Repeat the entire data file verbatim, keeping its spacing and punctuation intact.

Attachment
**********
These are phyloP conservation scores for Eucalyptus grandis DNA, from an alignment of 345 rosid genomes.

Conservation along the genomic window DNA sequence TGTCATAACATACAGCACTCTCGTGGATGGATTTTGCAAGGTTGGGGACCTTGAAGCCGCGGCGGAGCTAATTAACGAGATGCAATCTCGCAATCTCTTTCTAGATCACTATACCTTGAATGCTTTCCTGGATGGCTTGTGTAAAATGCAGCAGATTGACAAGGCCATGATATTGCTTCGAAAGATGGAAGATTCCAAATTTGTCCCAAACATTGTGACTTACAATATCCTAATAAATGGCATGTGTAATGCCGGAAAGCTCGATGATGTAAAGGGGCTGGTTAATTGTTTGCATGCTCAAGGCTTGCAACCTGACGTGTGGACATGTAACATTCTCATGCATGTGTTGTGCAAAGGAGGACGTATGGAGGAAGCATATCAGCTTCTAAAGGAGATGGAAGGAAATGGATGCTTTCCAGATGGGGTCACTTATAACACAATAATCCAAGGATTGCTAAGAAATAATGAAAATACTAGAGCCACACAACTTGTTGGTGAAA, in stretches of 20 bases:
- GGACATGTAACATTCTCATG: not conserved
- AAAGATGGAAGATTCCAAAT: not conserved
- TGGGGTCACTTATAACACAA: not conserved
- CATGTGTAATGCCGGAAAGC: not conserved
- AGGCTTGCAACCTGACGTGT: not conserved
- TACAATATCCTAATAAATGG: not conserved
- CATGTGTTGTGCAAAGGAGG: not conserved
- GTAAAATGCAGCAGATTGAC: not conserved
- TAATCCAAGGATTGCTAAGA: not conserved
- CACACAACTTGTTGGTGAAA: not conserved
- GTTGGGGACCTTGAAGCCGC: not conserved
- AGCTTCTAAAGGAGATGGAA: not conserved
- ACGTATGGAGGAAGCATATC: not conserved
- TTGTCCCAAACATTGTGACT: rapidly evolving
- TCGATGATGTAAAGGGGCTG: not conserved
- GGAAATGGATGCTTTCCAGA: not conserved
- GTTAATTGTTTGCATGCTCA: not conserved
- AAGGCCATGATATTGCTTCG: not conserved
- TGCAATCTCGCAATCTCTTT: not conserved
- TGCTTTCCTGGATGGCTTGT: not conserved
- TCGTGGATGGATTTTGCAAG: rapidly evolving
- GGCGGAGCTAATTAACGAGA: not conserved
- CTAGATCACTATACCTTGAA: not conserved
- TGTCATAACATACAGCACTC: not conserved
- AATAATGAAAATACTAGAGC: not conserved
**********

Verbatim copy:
These are phyloP conservation scores for Eucalyptus grandis DNA, from an alignment of 345 rosid genomes.

Conservation along the genomic window DNA sequence TGTCATAACATACAGCACTCTCGTGGATGGATTTTGCAAGGTTGGGGACCTTGAAGCCGCGGCGGAGCTAATTAACGAGATGCAATCTCGCAATCTCTTTCTAGATCACTATACCTTGAATGCTTTCCTGGATGGCTTGTGTAAAATGCAGCAGATTGACAAGGCCATGATATTGCTTCGAAAGATGGAAGATTCCAAATTTGTCCCAAACATTGTGACTTACAATATCCTAATAAATGGCATGTGTAATGCCGGAAAGCTCGATGATGTAAAGGGGCTGGTTAATTGTTTGCATGCTCAAGGCTTGCAACCTGACGTGTGGACATGTAACATTCTCATGCATGTGTTGTGCAAAGGAGGACGTATGGAGGAAGCATATCAGCTTCTAAAGGAGATGGAAGGAAATGGATGCTTTCCAGATGGGGTCACTTATAACACAATAATCCAAGGATTGCTAAGAAATAATGAAAATACTAGAGCCACACAACTTGTTGGTGAAA, in stretches of 20 bases:
- GGACATGTAACATTCTCATG: not conserved
- AAAGATGGAAGATTCCAAAT: not conserved
- TGGGGTCACTTATAACACAA: not conserved
- CATGTGTAATGCCGGAAAGC: not conserved
- AGGCTTGCAACCTGACGTGT: not conserved
- TACAATATCCTAATAAATGG: not conserved
- CATGTGTTGTGCAAAGGAGG: not conserved
- GTAAAATGCAGCAGATTGAC: not conserved
- TAATCCAAGGATTGCTAAGA: not conserved
- CACACAACTTGTTGGTGAAA: not conserved
- GTTGGGGACCTTGAAGCCGC: not conserved
- AGCTTCTAAAGGAGATGGAA: not conserved
- ACGTATGGAGGAAGCATATC: not conserved
- TTGTCCCAAACATTGTGACT: rapidly evolving
- TCGATGATGTAAAGGGGCTG: not conserved
- GGAAATGGATGCTTTCCAGA: not conserved
- GTTAATTGTTTGCATGCTCA: not conserved
- AAGGCCATGATATTGCTTCG: not conserved
- TGCAATCTCGCAATCTCTTT: not conserved
- TGCTTTCCTGGATGGCTTGT: not conserved
- TCGTGGATGGATTTTGCAAG: rapidly evolving
- GGCGGAGCTAATTAACGAGA: not conserved
- CTAGATCACTATACCTTGAA: not conserved
- TGTCATAACATACAGCACTC: not conserved
- AATAATGAAAATACTAGAGC: not conserved